How Latina entrepreneur Yaslyn Lora found her purpose through her small business, Lula’s Empanadas

The time period during and after obtaining a higher education degree can be difficult for many.

With thoughts of uncertainty and skepticism about the path ahead, it can be difficult to figure out what your next chapter in life might look like.

This was the situation Yaslyn Lora found herself in a few years ago.

As she finished her final year as an undergraduate communications major at Rider University, Lora felt like she was going through a midlife crisis.

Unsure of what she was going to do next, she eventually stumbled upon the broad field of public health.

“With public health, I saw the opportunity to give back to the town where I come from,” Lora, a native of Paterson, New Jersey, said in an interview with AL DÍA.

However, pursuing her Masters in Public Health at Temple University proved to be a difficult time for her.

“I remember going through a very dark phase,” Lora said. “I was depressed.”

She often struggled to get out of bed or get ready to go out, feeling the pressure of being an only child and the first in the family to go to college.

There were several times when Lora cried, seeking solace from her mother and close friends. She didn’t really know what her purpose was.

“I wanted to know my purpose in life, and I just didn’t,” she said. “I felt like I liked public health, I like communication. But there was just a part of me that wasn’t complete.

During one of her internships at the time, Lora often brought different types of food to the office.

It was her consultant who pointed out to Lora that she likes to cook.

Dating back to her undergrad days, she and her sorority sisters would host fundraising events, where she was often the person in charge of the kitchen, empanadas being her most popular dish – in particular, chicken empanadas buffalo.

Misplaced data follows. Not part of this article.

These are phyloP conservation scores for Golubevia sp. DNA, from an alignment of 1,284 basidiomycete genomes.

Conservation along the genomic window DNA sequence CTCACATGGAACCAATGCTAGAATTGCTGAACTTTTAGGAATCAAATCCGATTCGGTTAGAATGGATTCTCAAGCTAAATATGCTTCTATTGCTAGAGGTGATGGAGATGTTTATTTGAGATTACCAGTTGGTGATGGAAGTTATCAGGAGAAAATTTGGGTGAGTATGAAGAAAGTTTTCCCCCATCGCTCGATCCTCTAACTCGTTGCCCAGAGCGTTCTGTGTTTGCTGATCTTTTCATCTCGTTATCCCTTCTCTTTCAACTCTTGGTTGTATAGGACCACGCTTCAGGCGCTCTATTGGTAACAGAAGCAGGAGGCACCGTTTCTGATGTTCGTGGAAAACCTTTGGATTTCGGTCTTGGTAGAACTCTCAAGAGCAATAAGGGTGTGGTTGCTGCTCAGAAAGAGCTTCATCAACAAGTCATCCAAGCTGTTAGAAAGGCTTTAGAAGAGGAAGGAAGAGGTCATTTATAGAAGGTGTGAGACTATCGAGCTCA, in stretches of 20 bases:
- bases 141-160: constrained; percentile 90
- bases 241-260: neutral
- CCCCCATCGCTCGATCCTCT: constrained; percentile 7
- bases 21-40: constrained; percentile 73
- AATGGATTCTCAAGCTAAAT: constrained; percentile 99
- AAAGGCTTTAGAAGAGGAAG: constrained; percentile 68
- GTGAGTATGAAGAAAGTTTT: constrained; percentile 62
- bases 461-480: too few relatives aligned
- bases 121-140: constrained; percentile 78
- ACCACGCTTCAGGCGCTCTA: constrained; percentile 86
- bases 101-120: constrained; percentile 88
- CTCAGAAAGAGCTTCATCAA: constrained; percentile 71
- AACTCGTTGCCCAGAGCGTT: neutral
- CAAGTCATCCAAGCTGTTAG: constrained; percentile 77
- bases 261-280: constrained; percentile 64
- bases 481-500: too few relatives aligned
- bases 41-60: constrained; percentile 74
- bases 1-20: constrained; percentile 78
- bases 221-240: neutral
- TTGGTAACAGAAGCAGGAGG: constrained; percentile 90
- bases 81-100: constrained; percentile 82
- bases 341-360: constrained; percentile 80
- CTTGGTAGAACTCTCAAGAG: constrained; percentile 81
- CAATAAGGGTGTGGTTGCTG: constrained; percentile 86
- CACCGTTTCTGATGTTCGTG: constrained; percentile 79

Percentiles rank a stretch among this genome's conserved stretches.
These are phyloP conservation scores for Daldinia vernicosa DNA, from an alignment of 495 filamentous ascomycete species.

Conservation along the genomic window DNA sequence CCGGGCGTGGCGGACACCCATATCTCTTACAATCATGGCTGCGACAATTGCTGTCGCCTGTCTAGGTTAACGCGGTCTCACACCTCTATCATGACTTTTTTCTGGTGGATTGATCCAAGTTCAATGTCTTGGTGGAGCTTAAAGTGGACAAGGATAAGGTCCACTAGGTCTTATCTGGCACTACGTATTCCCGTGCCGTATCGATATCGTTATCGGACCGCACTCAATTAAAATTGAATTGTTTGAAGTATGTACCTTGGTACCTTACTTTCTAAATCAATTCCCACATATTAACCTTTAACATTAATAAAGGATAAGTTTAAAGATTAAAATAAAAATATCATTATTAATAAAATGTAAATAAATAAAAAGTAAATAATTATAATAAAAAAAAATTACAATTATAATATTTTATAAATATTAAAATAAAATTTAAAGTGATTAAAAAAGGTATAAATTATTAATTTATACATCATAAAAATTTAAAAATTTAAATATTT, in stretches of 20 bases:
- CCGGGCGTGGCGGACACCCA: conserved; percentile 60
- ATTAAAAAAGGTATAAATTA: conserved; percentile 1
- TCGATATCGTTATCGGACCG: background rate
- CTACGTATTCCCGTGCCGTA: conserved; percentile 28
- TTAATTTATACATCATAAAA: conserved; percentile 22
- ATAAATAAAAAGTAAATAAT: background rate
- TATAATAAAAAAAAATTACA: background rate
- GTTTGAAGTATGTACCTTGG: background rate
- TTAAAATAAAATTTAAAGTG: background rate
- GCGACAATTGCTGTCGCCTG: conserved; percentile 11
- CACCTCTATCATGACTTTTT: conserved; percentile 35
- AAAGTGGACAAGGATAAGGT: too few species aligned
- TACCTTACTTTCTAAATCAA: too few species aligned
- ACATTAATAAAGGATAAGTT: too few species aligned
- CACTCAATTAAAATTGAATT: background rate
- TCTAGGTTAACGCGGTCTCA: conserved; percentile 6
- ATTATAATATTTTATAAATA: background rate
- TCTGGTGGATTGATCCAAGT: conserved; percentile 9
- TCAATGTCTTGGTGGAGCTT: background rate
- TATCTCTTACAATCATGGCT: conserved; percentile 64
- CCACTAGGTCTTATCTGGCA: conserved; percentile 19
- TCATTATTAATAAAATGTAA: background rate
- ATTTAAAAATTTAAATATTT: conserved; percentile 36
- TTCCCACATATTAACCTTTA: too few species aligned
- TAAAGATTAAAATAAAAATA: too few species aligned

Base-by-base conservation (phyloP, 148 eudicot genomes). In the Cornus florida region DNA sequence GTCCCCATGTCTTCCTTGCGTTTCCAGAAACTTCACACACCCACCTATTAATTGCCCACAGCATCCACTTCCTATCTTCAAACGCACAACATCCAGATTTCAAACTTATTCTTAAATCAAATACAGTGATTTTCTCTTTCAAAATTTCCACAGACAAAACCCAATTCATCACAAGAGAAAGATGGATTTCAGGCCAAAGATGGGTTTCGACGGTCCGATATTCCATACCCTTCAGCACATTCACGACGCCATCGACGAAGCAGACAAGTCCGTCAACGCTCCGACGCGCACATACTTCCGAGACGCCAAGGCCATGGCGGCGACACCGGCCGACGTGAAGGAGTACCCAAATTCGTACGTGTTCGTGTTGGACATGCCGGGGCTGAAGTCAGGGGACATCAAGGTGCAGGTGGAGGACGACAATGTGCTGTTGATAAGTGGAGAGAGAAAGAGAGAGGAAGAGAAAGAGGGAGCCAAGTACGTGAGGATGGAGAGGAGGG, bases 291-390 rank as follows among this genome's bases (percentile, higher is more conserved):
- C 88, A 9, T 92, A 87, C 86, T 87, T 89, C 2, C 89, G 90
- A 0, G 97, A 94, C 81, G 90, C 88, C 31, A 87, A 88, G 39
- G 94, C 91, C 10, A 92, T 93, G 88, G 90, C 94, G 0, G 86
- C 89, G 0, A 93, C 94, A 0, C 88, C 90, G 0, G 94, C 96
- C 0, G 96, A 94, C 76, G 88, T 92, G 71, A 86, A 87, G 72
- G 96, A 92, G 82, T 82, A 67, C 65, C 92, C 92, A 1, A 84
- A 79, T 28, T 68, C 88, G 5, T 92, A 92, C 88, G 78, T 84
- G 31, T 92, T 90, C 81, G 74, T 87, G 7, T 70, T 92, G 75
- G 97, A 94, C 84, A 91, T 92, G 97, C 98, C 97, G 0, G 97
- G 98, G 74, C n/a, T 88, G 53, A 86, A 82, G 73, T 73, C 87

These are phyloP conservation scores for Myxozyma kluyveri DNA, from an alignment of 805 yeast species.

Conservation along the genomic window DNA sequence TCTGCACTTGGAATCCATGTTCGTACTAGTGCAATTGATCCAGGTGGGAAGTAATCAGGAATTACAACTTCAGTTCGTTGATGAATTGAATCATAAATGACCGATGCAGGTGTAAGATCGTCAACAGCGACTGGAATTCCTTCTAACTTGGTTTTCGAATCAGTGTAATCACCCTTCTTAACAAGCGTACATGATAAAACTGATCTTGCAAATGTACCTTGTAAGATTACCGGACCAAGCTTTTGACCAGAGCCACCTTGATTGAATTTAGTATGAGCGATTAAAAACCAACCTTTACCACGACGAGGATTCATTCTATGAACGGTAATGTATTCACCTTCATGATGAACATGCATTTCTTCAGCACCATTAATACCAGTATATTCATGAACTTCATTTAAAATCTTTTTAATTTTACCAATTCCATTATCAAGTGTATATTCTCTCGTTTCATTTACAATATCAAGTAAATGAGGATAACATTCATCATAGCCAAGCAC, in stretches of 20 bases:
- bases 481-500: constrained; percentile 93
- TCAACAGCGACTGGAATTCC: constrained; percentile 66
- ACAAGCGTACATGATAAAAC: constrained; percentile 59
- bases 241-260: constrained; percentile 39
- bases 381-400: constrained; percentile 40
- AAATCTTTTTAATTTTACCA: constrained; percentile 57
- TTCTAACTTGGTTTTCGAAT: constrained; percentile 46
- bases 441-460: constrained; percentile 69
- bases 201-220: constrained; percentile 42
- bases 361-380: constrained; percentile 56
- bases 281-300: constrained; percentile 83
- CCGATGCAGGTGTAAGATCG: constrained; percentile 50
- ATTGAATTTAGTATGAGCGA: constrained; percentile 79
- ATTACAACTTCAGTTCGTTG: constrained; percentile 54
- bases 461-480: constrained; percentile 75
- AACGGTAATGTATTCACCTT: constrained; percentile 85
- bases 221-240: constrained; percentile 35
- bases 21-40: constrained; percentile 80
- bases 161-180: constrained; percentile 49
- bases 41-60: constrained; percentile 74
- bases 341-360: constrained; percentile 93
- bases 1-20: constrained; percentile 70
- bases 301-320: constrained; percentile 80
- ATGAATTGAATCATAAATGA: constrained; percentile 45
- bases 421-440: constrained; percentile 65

After thinking about it, Lora came to a profound realization.

“Even throughout my funk in my apartment in Philadelphia, whenever I was cooking or in the kitchen, that’s when I felt most alive,” she said. declared.

From there, her consultant suggested she rent an Airbnb and host small dinner parties with close friends and colleagues, and provide samples of a few select empanada flavors and sell them.

This then became a catalyst for the launch of Lora’s small business, Lula’s Empanadas, which started in December 2019.

Thanks to her newfound entrepreneurial spirit, Lora was able to find the purpose she was missing.

However, Lula’s Empanadas does more than sell empanadas, and Lora’s roots and history with food go far beyond her small business.

As far back as she can remember, Lora has always seen her mother cook. And as she grew, she was always around the stove to help.

“She taught me how to cook, how to cut vegetables, I would always crush with the mortar and pound the garlic and salt, making homemade spices,” Lora recalls.

Lora’s mother learned all her cooking skills from her mother, who raised 11 children on her own.

Lora’s grandmother would spend entire days picking coffee and milking several liters of milk a day, before coming home and making homemade ice cream.

“She made herself known throughout her city [in the Dominican Republic]and even other cities too,” Lora said.

People from all over town often lined up outside her house for her homemade treats, which later led her to open a convenience store. To keep things running, her kids helped run the store while she picked up ingredients.

Looking back, Lora’s mother, aunts and uncles believe that if their mother had received some guidance that helped her capitalize on the entrepreneurial spirit she had within her, they could have been part of the the most famous families of the Dominican Republic.

“She just did it as a means of survival,” Lora said of her grandmother’s entrepreneurial spirit, noting that some of her aunts and uncles are also entrepreneurs in their own right.

“So it was already in me since I was young,” she added. “I’m blessed and very lucky to have been able to see this grow.”

This entrepreneurial spirit is rooted in the family and has been passed down from generation to generation.

Throughout her life, food has been a way to bring Lora’s family together.

With her small business, Lula’s Empanadas, she is able to honor those family members who have been most influential to her.

“The name and logo are both representations of my parents,” Lora said.

Growing up, her father would often say, “I have long legs like a flamingo,” she said.